Stuart M. Blumin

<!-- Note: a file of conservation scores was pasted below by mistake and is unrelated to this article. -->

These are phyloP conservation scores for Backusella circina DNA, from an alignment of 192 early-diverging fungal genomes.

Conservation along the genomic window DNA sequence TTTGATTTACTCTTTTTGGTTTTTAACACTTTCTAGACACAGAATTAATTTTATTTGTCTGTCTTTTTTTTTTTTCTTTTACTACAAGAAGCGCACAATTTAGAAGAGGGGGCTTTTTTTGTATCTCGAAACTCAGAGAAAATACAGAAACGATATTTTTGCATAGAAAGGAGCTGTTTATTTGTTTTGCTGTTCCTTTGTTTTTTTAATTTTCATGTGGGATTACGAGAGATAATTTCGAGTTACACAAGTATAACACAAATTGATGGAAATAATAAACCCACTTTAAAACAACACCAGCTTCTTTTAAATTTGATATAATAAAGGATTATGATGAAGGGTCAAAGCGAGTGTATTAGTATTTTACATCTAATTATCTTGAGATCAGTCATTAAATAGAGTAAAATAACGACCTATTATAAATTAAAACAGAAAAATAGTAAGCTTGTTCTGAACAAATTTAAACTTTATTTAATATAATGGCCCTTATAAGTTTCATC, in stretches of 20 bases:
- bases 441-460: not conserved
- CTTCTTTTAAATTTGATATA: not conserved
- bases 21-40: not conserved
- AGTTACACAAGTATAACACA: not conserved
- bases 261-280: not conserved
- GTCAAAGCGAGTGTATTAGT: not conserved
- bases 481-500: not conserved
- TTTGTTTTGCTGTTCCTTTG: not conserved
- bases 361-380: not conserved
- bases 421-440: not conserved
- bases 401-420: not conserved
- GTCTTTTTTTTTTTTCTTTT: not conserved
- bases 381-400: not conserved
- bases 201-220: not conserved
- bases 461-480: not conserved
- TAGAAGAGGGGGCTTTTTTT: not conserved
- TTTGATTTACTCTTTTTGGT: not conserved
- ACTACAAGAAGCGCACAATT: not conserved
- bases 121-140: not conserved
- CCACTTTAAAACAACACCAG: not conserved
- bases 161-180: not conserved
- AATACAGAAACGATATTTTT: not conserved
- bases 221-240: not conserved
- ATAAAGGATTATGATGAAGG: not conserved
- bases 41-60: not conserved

Of all the terms that Americans define themselves as members of society, few are as elusive as 'middle class'. This book traces the emergence of a recognizable and self-aware 'middle class' between the era of the American Revolution and the end of the nineteenth century. The author focuses on the development of the middle class in larger American cities, particularly Philadelphia and New York. He examines the middle class in all its complexity, and in its day-to-day existence - at work, in the home, and in the shops, markets, theaters, and other institutions of the big city. The book places the distinct language of class - in particular the term 'middle class' - in the context of the concrete, interwoven experiences of specific anonymous Americans who were neither manual workers nor members of urban upper classes.